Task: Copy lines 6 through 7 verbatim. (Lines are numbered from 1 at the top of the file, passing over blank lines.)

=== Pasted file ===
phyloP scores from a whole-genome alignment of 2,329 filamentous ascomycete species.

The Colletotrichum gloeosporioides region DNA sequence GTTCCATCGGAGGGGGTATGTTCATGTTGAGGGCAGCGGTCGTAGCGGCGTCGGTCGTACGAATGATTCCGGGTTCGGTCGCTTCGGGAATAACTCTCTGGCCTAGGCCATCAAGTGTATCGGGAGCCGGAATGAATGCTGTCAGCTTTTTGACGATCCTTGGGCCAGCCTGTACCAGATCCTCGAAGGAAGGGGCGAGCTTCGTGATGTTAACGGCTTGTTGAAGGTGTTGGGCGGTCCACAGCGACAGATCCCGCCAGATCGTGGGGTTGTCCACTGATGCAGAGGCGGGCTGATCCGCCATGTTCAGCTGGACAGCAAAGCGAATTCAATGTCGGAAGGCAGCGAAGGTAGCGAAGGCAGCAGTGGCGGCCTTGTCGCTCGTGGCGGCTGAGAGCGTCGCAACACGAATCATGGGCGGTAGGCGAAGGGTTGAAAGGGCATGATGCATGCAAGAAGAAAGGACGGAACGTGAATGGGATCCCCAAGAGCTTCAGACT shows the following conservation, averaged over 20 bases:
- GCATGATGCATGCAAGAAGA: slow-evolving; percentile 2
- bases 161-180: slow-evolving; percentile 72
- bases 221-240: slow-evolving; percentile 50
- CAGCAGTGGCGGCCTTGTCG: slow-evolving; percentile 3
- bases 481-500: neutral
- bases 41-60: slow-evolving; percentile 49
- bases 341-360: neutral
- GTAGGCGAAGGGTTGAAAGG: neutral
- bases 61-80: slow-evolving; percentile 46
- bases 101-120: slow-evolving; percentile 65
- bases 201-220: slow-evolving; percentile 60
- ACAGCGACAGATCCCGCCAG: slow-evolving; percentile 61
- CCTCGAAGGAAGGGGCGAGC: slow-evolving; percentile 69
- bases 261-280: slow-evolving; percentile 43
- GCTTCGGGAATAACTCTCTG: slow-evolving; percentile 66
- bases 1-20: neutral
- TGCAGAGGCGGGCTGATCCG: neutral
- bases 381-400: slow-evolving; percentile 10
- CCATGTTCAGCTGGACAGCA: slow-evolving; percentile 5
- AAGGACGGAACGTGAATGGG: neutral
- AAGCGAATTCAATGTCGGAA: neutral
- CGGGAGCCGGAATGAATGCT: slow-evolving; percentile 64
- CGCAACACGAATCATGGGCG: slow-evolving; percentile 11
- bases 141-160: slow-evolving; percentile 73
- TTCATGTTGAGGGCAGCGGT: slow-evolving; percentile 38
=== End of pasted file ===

- CAGCAGTGGCGGCCTTGTCG: slow-evolving; percentile 3
- bases 481-500: neutral